Statistical analysis of TUNEL staining and morphological evaluation of hippocampal cell damage. For the quantification of TUNEL experiments, five animals of each genotype and treatment were used. For each animal, five different coronal sections were collected (one every 150 μm), spanning through the whole dorsal hippocampus. After TUNEL reaction followed by histological counterstaining (see above), sections were observed at 10× primary magnification under a light microscope. For each section, two measurements were taken (one for each side) by counting the TUNEL-positive CA3 cells present in a 400 × 400 μm sample area. The extension of this area was appropriately chosen to contain the whole CA3 region of each side. Only those CA3 cells that exhibited a DAB nuclear staining were considered TUNEL-positive. The different measurements taken from each animal were initially used to calculate the average number of TUNEL-positive CA3 cells per area for each animal. The average values per animal (n = 5 per genotype and treatment) were then used for statistical analysis. Mann–Whitney U test was used to compare the results obtained in the different genotypes and treatment groups. Results are shown as the mean ± SEM value of TUNEL-positive CA3 cells per area.
To evaluate the degree of KA-induced hippocampal cell damage, Nissl-stained sections from five animals of each genotype and treatment were used. Sections from each mouse were assigned the following score according to Morrison et al. (1996): little damage, occasional single-cell degeneration in CA3 area; mild damage, small area with degenerated CA3 pyramidal cells; and severe damage, extended area of neuronal degeneration, neuronal cell loss and tissue sclerosis, frequently including both dorsal and ventral hippocampal CA3 regions.
No difference in TUNEL or Nissl staining was observed between male and female mice of the same genotype. Therefore, data were pooled together, and all of the results shown in this study include both genders.
The distribution of D2R binding sites in the brain of WT and D2R−/− mice was evaluated by autoradiographic in situbinding with 125I-iodosulpiride on brain sections. D2Rs were present in the stratum lacunosum moleculare of the dorsal hippocampus (CA1 and CA3 regions), as well as in the hilum of dentate gyrus in WT mice (Fig.1 a) (Martres et al., 1985;Bouthenet et al., 1987). As expected, D2R binding sites were absent in the D2R−/− hippocampus (Fig. 1 a). Persistent125I-iodosulpiride binding was detected in the habenula of D2R−/− mice, likely because of D3 dopamine receptors present in this area (Bouthenet et al., 1991). Previous studies from our laboratory demonstrated that there is no evidence for any residual D2R binding in the D2R−/− mouse brain (Baik et al., 1995). Glutamate receptor channels of the AMPA/KA subclass are mainly expressed in limbic areas and are involved in epileptogenesis (Dingledine et al., 1990; Seeburg, 1993; Hollmann and Heinemann, 1994). Autoradiographic in situ binding with3H-KA revealed a comparable pattern of KA high-affinity binding sites in the hippocampus (Fig. 1 b), cerebral cortex (Fig. 1 b), and striatum (data not shown) of WT and D2R−/− mice. Immunoblotting analysis also revealed comparable levels of KA (KA2 and GluR6/7) and AMPA (GluR1 and GluR2/3) receptor subunits in the hippocampus of WT and D2R−/− mice (Fig.1 c).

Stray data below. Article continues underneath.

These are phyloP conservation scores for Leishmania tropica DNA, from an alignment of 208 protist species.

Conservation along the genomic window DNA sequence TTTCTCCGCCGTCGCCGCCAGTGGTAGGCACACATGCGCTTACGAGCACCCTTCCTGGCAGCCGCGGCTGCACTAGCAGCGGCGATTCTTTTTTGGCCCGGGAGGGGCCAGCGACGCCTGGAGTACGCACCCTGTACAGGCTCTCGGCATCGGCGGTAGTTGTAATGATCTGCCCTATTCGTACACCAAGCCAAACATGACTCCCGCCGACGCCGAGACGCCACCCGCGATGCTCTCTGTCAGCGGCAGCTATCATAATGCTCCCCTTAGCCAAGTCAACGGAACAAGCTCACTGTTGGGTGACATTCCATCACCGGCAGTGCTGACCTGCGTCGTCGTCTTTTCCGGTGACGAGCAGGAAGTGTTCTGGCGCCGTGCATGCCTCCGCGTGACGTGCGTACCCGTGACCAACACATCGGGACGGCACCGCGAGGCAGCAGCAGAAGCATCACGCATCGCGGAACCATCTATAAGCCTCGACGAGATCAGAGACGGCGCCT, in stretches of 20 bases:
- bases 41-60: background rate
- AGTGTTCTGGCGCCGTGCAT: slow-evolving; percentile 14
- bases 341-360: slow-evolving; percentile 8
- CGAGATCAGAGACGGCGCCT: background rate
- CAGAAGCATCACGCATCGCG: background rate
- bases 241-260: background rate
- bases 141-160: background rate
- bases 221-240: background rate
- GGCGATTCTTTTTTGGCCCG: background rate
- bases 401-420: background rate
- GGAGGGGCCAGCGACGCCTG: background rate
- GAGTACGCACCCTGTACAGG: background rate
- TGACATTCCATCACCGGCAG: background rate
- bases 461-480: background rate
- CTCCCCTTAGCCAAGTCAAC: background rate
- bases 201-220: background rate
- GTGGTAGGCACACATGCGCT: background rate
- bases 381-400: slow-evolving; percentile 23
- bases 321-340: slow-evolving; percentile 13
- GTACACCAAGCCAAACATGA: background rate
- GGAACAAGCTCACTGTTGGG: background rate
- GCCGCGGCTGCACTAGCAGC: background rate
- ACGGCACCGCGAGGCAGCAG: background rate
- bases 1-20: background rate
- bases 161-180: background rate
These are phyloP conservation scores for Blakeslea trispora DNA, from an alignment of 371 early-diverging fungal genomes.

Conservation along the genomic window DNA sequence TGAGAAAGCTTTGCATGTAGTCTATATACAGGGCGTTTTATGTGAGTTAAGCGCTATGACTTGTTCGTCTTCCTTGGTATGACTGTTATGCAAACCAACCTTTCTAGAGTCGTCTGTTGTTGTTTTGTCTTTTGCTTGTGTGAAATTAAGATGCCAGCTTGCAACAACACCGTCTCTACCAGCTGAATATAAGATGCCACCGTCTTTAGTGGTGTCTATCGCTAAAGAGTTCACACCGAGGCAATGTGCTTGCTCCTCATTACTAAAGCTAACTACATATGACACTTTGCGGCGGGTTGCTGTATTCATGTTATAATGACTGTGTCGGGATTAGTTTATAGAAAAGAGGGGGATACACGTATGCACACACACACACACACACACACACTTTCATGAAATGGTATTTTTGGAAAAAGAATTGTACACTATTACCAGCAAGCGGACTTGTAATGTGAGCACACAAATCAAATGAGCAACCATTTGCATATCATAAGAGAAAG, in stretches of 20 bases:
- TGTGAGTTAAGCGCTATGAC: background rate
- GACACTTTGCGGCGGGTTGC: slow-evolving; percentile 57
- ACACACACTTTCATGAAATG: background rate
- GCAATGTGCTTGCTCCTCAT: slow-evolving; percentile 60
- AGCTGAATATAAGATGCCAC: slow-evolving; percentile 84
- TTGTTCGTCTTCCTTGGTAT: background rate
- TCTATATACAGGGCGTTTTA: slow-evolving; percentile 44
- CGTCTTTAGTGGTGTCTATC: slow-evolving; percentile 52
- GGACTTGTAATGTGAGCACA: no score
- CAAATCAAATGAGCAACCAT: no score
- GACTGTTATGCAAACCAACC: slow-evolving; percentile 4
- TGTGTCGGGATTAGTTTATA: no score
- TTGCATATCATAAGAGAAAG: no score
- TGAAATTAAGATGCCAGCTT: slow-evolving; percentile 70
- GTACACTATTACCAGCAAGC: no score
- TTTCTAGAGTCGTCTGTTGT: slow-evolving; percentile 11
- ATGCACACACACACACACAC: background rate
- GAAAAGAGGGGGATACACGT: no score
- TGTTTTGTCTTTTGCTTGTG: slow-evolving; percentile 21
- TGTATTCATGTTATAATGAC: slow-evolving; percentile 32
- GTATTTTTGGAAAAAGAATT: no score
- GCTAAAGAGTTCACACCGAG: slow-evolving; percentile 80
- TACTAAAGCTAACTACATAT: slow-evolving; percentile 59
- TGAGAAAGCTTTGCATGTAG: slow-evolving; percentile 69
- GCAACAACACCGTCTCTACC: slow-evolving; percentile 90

The behavioral response of WT, D2R+/− and D2R−/− male and female mice to increasing doses of the epileptogenic drug KA (10, 20, and 35 mg/kg, i.p.) was then evaluated over a period of 2 hr after administration. KA treatment had a clear dose-dependent effect in all genotypes. At a dose of 10 mg/kg, WT and D2R+/− animals remained immobile, whereas D2R−/− showed preconvulsive behaviors (rigid posture, tail stiffening, and forelimb extension) (Fig.2). At 20 mg/kg, D2R−/− mice showed clear symptoms of limbic epileptic activity (repeated episodes of rearing with forelimb clonus, alternating with rigid posture and head bobbing) (Fig. 2), whereas WT and D2R+/− mice exhibited only preconvulsive signs (Fig. 2). Finally, the high dose of 35 mg/kg induced repeated limbic seizures of the same severity in the three genotypes during the whole period of observation (Fig. 2). In each treatment group, no difference was observed between male and female mice of the same genotype. Saline-treated animals of all genotypes showed no sign of epileptic activity during the entire period of observation (data not shown). In parallel with these experiments, KA effects were also evaluated in 129/Sv and C57BL/6 mice, the two strains of mice from which D2R−/− mutants are derived (Baik et al., 1995). Both of these strains exhibited a similar behavioral KA dose–response profile as D2R+/− and WT siblings (Fig. 2).
We next used immediate early gene (IEG) induction (Morgan and Curran, 1991; Willoughby et al., 1997) to study the spatiotemporal pattern of neuronal activation in WT and D2R−/− mice after 20 mg/kg KA treatment. One hour after KA injection, a strong c-fos mRNA induction was detected in the hippocampus and cerebral cortex in both genotypes compared with saline-treated mice (Fig.3 a). Three hours after KA administration, a strong and widespread c-fos expression was detected throughout the entire brain in D2R−/− mice (Fig.3 a), whereas WT animals showed a reduced labeling, restricted mainly to the hippocampus. A sustained c-fosexpression was still present in the hippocampus and cerebral cortex in D2R−/− mice 6 hr after KA treatment (Fig. 3 a), whereas no labeling was detected in WT siblings (except a weak labeling in scattered cells of the hippocampus and cerebral cortex) (Fig.3 a). A robust c-jun induction was also observed in the dentate gyrus, CA1, and CA3 regions 6 hr after 20 mg/kg KA administration in D2R−/− but not WT animals (Fig. 3 b). Thus, IEG expression correlates with the occurrence of limbic seizures in mutant mice.